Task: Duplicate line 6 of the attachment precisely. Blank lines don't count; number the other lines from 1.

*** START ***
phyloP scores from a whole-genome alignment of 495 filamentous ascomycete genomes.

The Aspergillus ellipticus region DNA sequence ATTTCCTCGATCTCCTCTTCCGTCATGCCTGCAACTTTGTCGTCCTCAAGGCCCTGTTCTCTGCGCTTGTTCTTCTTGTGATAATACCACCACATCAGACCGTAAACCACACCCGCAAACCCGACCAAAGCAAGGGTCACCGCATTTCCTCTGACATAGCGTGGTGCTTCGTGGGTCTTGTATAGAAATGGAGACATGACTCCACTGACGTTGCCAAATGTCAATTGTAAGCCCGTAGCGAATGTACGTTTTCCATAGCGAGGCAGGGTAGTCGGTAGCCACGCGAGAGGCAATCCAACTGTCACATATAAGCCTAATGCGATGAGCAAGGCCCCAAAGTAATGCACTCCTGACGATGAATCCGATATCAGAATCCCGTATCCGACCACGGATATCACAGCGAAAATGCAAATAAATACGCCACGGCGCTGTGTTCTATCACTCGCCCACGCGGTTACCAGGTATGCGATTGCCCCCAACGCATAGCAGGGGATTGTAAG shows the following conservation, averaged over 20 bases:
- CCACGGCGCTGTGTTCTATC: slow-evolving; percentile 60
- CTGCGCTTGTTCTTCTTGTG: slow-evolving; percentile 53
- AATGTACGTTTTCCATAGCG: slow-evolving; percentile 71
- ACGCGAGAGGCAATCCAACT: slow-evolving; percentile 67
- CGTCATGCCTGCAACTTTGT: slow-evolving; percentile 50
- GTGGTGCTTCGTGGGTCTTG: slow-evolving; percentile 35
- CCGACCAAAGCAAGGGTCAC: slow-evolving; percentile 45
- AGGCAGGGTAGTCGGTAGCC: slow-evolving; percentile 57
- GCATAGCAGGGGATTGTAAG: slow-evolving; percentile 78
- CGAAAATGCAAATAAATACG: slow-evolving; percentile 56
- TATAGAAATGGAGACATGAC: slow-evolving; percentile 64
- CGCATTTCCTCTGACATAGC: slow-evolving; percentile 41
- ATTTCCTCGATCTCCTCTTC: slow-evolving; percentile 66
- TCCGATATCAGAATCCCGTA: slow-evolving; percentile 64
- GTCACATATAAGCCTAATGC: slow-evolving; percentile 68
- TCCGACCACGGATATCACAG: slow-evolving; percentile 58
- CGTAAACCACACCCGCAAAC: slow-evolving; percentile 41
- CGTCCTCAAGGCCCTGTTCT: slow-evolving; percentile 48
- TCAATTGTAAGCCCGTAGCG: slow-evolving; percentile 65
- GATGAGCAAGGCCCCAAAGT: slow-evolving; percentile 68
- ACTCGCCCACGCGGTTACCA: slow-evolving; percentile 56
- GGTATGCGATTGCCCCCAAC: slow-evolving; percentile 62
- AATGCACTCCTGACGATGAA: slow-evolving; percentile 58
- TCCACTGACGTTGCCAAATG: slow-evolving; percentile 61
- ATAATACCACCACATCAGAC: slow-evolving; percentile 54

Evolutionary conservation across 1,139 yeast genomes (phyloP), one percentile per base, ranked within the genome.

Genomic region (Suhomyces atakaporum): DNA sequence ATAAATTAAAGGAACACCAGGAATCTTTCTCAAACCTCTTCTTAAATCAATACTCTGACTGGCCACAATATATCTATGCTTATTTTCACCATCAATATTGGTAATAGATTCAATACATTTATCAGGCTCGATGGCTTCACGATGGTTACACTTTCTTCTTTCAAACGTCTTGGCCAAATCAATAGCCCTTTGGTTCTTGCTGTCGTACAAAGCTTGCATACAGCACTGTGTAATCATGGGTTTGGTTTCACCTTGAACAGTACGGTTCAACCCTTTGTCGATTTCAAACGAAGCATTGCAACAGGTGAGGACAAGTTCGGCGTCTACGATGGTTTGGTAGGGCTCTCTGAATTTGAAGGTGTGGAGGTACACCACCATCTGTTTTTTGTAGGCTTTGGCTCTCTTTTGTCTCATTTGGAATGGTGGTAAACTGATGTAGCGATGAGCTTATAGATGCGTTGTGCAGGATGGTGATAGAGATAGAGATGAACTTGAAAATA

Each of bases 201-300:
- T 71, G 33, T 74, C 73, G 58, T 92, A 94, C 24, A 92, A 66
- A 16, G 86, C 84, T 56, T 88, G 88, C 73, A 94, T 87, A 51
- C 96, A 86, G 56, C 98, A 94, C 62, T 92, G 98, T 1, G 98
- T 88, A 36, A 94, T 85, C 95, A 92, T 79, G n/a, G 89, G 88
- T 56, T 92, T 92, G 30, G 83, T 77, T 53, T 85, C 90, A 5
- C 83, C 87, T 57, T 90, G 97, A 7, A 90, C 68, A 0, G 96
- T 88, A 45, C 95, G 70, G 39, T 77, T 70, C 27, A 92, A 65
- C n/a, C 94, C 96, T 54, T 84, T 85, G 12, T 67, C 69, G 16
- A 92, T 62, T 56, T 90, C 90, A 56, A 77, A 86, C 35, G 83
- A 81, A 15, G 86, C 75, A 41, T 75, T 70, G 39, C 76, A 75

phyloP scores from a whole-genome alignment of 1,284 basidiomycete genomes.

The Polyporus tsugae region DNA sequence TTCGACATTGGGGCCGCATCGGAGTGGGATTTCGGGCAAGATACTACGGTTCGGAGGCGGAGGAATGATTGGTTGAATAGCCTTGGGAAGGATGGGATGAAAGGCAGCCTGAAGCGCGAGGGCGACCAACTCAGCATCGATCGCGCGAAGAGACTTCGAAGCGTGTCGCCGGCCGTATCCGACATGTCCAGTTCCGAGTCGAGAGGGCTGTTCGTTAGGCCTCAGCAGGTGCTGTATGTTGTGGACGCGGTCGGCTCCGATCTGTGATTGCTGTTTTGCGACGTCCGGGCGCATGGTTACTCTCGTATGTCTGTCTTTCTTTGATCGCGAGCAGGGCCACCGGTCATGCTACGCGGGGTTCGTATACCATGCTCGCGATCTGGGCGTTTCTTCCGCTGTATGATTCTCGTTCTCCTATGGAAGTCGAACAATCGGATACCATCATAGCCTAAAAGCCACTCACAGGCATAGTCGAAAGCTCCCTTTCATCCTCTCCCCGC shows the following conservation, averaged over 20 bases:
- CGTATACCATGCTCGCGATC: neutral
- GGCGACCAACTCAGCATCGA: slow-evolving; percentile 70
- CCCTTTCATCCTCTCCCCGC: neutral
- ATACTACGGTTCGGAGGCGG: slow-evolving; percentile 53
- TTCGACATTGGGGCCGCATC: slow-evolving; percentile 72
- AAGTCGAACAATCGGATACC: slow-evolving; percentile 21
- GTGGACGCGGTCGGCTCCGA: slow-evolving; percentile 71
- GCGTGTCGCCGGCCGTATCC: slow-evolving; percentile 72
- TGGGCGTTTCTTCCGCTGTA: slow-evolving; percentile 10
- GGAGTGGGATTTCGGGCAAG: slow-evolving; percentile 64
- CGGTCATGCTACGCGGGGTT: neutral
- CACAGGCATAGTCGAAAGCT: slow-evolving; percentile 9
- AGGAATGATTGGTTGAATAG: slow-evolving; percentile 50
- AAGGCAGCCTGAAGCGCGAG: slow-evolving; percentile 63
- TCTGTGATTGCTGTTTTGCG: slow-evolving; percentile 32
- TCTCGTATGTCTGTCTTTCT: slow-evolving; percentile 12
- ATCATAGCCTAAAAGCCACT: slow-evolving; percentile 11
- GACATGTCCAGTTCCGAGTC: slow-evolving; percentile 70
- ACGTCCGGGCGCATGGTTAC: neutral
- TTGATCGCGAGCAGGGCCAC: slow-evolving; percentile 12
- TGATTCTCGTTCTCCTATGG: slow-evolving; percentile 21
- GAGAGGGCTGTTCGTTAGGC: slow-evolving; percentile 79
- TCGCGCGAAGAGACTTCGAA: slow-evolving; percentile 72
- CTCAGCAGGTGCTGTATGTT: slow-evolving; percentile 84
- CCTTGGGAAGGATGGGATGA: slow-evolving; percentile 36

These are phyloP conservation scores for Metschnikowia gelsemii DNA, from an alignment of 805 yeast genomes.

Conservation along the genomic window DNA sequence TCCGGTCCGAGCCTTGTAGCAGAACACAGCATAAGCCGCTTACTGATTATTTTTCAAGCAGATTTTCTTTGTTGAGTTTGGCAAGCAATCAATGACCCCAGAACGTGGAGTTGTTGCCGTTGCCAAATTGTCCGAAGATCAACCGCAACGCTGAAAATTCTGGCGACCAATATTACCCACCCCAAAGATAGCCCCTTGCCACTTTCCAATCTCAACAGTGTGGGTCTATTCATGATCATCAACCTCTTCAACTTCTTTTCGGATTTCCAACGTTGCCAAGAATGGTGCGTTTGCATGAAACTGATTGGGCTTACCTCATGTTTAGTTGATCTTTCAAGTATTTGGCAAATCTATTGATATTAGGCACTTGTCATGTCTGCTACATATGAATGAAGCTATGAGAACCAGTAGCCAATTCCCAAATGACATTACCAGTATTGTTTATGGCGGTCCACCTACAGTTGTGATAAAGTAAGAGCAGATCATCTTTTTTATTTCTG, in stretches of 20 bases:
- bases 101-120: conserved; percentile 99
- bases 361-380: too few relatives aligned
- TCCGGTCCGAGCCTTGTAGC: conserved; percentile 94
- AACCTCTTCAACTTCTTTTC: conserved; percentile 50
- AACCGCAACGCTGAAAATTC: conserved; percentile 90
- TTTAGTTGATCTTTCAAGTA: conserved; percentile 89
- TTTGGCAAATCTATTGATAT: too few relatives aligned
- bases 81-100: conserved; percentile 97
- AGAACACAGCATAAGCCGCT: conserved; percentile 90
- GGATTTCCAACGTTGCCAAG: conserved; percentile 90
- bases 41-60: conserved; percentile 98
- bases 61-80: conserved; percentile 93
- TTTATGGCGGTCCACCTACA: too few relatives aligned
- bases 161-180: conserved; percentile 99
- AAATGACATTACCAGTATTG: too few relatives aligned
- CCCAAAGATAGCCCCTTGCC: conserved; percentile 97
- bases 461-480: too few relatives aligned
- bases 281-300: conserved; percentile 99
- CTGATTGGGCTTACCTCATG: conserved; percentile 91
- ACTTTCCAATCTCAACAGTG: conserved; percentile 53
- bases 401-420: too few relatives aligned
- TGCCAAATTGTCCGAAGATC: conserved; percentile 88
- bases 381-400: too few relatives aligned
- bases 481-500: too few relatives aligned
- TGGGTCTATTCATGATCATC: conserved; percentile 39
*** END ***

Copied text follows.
- ACGCGAGAGGCAATCCAACT: slow-evolving; percentile 67